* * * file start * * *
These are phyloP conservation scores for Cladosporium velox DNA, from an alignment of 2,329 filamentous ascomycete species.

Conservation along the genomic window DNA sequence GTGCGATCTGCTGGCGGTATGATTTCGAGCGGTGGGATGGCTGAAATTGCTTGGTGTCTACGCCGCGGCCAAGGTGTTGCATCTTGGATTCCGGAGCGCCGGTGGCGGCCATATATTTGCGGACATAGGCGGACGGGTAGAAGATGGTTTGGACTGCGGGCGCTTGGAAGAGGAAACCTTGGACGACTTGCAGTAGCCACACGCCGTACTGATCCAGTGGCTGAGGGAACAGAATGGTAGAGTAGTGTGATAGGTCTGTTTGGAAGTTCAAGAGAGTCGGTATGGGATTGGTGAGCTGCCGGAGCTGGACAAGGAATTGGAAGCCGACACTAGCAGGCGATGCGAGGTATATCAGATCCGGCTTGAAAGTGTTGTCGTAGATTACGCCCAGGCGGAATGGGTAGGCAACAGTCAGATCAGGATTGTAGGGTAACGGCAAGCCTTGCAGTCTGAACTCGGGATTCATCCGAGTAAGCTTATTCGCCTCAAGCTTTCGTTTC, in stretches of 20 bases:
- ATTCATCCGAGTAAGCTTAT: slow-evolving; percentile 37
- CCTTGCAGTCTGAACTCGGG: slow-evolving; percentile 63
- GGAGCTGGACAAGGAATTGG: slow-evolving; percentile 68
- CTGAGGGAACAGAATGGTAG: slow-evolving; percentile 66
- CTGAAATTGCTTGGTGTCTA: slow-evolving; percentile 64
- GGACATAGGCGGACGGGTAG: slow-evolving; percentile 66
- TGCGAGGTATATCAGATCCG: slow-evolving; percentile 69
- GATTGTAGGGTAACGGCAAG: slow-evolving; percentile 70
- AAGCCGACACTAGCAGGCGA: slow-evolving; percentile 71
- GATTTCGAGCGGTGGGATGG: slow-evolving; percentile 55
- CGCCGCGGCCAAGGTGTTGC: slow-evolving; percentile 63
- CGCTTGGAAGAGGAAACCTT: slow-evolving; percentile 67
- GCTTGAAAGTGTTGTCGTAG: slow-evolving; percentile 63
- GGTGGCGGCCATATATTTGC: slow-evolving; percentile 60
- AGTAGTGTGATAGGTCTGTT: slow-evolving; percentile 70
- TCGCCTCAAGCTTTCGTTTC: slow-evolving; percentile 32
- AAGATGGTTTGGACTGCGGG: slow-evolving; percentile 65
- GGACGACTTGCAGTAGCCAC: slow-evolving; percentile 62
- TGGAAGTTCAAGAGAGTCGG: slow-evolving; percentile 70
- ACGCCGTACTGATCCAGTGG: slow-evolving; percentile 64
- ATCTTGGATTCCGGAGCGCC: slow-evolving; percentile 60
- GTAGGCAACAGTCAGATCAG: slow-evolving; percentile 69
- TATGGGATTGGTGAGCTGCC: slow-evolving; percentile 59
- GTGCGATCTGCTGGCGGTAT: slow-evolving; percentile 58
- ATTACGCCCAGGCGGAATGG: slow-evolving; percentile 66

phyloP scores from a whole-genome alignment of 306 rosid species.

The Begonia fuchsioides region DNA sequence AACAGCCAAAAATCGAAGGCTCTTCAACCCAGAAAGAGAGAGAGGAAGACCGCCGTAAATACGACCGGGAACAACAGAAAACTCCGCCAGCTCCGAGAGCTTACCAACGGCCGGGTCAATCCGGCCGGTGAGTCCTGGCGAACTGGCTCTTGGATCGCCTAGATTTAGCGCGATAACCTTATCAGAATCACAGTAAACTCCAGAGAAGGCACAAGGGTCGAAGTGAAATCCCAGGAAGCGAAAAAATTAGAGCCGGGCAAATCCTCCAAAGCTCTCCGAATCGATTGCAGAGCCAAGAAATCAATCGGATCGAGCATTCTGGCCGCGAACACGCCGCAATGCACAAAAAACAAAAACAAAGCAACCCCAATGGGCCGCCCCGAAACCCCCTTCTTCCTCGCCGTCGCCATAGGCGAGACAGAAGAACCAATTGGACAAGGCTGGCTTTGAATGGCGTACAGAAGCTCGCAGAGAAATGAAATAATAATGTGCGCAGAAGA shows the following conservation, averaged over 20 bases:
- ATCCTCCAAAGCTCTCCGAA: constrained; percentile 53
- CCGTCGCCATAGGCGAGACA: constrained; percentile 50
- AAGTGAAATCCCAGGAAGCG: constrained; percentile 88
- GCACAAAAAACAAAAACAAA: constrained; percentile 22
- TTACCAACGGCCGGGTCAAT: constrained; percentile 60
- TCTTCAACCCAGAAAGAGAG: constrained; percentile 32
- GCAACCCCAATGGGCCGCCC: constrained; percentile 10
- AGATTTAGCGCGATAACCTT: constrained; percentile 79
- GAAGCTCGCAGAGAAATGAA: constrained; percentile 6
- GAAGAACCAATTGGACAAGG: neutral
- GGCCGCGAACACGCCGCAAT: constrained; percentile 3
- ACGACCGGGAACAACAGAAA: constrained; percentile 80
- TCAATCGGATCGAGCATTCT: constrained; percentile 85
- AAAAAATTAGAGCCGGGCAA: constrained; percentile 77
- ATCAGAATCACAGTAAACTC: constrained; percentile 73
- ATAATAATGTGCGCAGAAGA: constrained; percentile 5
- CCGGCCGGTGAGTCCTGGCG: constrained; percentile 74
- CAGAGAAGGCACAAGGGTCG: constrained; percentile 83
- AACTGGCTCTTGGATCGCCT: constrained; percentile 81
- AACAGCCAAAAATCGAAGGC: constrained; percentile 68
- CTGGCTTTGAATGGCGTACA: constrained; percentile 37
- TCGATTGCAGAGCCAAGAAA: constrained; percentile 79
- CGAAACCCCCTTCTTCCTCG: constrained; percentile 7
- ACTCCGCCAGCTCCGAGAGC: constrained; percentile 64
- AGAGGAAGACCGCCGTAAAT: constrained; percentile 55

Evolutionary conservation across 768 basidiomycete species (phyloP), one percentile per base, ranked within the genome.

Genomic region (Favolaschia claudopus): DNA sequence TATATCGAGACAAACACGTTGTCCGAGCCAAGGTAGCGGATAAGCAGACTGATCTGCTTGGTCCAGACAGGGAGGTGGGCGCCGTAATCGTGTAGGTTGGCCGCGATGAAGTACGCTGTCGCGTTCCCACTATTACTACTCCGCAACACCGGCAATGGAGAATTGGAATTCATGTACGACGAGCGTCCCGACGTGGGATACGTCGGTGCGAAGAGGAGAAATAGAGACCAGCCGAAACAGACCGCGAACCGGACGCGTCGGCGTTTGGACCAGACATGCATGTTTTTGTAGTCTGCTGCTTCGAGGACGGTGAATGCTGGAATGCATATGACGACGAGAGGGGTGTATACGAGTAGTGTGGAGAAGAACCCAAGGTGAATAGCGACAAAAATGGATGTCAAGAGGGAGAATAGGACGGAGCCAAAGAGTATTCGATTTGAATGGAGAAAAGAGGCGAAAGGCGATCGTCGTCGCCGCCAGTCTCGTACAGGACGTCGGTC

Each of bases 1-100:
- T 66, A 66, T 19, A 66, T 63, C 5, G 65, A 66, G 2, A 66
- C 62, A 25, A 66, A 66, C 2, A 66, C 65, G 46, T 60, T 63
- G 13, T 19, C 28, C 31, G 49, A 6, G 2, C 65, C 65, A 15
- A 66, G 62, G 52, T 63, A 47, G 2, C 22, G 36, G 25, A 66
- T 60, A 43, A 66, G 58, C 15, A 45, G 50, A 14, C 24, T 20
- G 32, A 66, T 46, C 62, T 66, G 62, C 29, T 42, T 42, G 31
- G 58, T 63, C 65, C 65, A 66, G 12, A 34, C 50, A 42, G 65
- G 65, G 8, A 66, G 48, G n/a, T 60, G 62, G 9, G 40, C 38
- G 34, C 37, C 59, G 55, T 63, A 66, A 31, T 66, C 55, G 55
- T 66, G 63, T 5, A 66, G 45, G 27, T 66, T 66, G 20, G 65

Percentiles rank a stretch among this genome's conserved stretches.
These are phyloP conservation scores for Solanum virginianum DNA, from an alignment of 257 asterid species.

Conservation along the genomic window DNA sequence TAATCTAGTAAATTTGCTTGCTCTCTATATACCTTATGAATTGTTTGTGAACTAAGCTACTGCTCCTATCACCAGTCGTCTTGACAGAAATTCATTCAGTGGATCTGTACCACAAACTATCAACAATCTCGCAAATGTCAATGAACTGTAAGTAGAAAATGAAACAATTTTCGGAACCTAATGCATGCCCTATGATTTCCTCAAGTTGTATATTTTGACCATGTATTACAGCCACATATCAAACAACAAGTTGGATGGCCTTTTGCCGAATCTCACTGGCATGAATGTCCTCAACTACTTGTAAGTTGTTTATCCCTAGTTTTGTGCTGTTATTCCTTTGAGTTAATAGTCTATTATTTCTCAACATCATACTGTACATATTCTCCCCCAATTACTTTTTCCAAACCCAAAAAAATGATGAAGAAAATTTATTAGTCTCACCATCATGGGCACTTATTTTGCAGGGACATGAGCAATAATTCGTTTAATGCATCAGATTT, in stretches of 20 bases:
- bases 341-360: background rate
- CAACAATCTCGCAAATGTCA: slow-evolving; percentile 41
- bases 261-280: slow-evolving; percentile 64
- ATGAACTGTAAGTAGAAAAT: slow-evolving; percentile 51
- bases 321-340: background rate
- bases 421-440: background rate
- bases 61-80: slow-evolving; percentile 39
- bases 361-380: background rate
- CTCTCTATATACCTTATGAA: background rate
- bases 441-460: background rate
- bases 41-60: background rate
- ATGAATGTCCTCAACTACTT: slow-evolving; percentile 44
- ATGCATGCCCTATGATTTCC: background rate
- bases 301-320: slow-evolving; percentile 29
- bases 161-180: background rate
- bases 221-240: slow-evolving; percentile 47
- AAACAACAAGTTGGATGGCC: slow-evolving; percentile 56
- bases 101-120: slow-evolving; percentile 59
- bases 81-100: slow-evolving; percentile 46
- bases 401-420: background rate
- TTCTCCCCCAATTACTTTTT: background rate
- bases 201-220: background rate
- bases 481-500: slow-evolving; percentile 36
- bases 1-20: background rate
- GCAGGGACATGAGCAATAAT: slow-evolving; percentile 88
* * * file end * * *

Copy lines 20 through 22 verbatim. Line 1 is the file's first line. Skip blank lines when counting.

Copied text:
- GGACGACTTGCAGTAGCCAC: slow-evolving; percentile 62
- TGGAAGTTCAAGAGAGTCGG: slow-evolving; percentile 70
- ACGCCGTACTGATCCAGTGG: slow-evolving; percentile 64